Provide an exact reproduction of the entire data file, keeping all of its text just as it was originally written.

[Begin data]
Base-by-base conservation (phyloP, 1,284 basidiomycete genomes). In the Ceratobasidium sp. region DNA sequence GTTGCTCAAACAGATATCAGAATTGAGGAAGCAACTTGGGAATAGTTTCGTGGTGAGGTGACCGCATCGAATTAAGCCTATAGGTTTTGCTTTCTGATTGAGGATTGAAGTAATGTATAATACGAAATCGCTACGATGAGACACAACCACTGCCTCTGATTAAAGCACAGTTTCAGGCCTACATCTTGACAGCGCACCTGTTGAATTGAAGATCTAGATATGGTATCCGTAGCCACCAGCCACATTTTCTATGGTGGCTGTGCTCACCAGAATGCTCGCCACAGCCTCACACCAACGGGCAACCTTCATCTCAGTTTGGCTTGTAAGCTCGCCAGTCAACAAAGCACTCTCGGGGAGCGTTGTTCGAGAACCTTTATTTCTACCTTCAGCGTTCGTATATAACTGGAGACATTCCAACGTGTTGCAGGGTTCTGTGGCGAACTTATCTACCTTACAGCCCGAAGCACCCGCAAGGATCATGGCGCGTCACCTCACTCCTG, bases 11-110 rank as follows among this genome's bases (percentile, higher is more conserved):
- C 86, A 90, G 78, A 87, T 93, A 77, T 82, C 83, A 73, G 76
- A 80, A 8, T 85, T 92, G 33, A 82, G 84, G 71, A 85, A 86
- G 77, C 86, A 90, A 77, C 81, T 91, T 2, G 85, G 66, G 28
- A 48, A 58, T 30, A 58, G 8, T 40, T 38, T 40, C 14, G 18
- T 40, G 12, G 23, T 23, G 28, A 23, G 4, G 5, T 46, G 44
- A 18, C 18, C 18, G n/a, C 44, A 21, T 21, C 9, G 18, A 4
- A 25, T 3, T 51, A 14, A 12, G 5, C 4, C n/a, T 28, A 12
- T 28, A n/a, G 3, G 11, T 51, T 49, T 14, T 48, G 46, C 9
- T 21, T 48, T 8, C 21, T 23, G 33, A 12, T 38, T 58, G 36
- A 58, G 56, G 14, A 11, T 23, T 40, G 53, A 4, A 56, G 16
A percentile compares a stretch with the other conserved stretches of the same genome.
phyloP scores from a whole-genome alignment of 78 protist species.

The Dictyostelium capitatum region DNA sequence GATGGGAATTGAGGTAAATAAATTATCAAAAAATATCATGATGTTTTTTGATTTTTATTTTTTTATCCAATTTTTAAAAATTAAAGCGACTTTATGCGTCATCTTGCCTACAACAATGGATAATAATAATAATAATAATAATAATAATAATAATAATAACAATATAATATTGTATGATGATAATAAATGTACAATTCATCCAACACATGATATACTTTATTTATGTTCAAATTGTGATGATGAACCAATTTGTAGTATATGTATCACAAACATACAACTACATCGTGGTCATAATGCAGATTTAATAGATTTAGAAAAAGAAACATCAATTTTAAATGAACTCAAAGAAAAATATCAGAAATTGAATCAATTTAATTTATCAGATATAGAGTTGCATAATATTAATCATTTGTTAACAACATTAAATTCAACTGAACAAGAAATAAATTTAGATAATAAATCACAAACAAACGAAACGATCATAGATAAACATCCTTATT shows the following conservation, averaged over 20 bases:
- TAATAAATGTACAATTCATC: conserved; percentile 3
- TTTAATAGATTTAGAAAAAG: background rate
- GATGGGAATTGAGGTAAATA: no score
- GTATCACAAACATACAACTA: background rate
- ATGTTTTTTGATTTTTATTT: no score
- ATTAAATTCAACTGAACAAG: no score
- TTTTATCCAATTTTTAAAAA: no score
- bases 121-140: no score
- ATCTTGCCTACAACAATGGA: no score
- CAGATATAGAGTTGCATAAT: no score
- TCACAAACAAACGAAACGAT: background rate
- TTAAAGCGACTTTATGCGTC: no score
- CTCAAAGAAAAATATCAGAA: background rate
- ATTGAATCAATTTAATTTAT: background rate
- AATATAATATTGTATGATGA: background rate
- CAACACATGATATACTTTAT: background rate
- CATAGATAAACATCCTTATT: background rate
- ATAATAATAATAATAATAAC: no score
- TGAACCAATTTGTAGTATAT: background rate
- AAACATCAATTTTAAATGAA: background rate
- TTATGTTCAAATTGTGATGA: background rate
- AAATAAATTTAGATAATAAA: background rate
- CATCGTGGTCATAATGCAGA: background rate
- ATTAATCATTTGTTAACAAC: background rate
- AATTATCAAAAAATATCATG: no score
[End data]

Base-by-base conservation (phyloP, 1,284 basidiomycete genomes). In the Ceratobasidium sp. region DNA sequence GTTGCTCAAACAGATATCAGAATTGAGGAAGCAACTTGGGAATAGTTTCGTGGTGAGGTGACCGCATCGAATTAAGCCTATAGGTTTTGCTTTCTGATTGAGGATTGAAGTAATGTATAATACGAAATCGCTACGATGAGACACAACCACTGCCTCTGATTAAAGCACAGTTTCAGGCCTACATCTTGACAGCGCACCTGTTGAATTGAAGATCTAGATATGGTATCCGTAGCCACCAGCCACATTTTCTATGGTGGCTGTGCTCACCAGAATGCTCGCCACAGCCTCACACCAACGGGCAACCTTCATCTCAGTTTGGCTTGTAAGCTCGCCAGTCAACAAAGCACTCTCGGGGAGCGTTGTTCGAGAACCTTTATTTCTACCTTCAGCGTTCGTATATAACTGGAGACATTCCAACGTGTTGCAGGGTTCTGTGGCGAACTTATCTACCTTACAGCCCGAAGCACCCGCAAGGATCATGGCGCGTCACCTCACTCCTG, bases 11-110 rank as follows among this genome's bases (percentile, higher is more conserved):
- C 86, A 90, G 78, A 87, T 93, A 77, T 82, C 83, A 73, G 76
- A 80, A 8, T 85, T 92, G 33, A 82, G 84, G 71, A 85, A 86
- G 77, C 86, A 90, A 77, C 81, T 91, T 2, G 85, G 66, G 28
- A 48, A 58, T 30, A 58, G 8, T 40, T 38, T 40, C 14, G 18
- T 40, G 12, G 23, T 23, G 28, A 23, G 4, G 5, T 46, G 44
- A 18, C 18, C 18, G n/a, C 44, A 21, T 21, C 9, G 18, A 4
- A 25, T 3, T 51, A 14, A 12, G 5, C 4, C n/a, T 28, A 12
- T 28, A n/a, G 3, G 11, T 51, T 49, T 14, T 48, G 46, C 9
- T 21, T 48, T 8, C 21, T 23, G 33, A 12, T 38, T 58, G 36
- A 58, G 56, G 14, A 11, T 23, T 40, G 53, A 4, A 56, G 16
A percentile compares a stretch with the other conserved stretches of the same genome.
phyloP scores from a whole-genome alignment of 78 protist species.

The Dictyostelium capitatum region DNA sequence GATGGGAATTGAGGTAAATAAATTATCAAAAAATATCATGATGTTTTTTGATTTTTATTTTTTTATCCAATTTTTAAAAATTAAAGCGACTTTATGCGTCATCTTGCCTACAACAATGGATAATAATAATAATAATAATAATAATAATAATAATAATAACAATATAATATTGTATGATGATAATAAATGTACAATTCATCCAACACATGATATACTTTATTTATGTTCAAATTGTGATGATGAACCAATTTGTAGTATATGTATCACAAACATACAACTACATCGTGGTCATAATGCAGATTTAATAGATTTAGAAAAAGAAACATCAATTTTAAATGAACTCAAAGAAAAATATCAGAAATTGAATCAATTTAATTTATCAGATATAGAGTTGCATAATATTAATCATTTGTTAACAACATTAAATTCAACTGAACAAGAAATAAATTTAGATAATAAATCACAAACAAACGAAACGATCATAGATAAACATCCTTATT shows the following conservation, averaged over 20 bases:
- TAATAAATGTACAATTCATC: conserved; percentile 3
- TTTAATAGATTTAGAAAAAG: background rate
- GATGGGAATTGAGGTAAATA: no score
- GTATCACAAACATACAACTA: background rate
- ATGTTTTTTGATTTTTATTT: no score
- ATTAAATTCAACTGAACAAG: no score
- TTTTATCCAATTTTTAAAAA: no score
- bases 121-140: no score
- ATCTTGCCTACAACAATGGA: no score
- CAGATATAGAGTTGCATAAT: no score
- TCACAAACAAACGAAACGAT: background rate
- TTAAAGCGACTTTATGCGTC: no score
- CTCAAAGAAAAATATCAGAA: background rate
- ATTGAATCAATTTAATTTAT: background rate
- AATATAATATTGTATGATGA: background rate
- CAACACATGATATACTTTAT: background rate
- CATAGATAAACATCCTTATT: background rate
- ATAATAATAATAATAATAAC: no score
- TGAACCAATTTGTAGTATAT: background rate
- AAACATCAATTTTAAATGAA: background rate
- TTATGTTCAAATTGTGATGA: background rate
- AAATAAATTTAGATAATAAA: background rate
- CATCGTGGTCATAATGCAGA: background rate
- ATTAATCATTTGTTAACAAC: background rate
- AATTATCAAAAAATATCATG: no score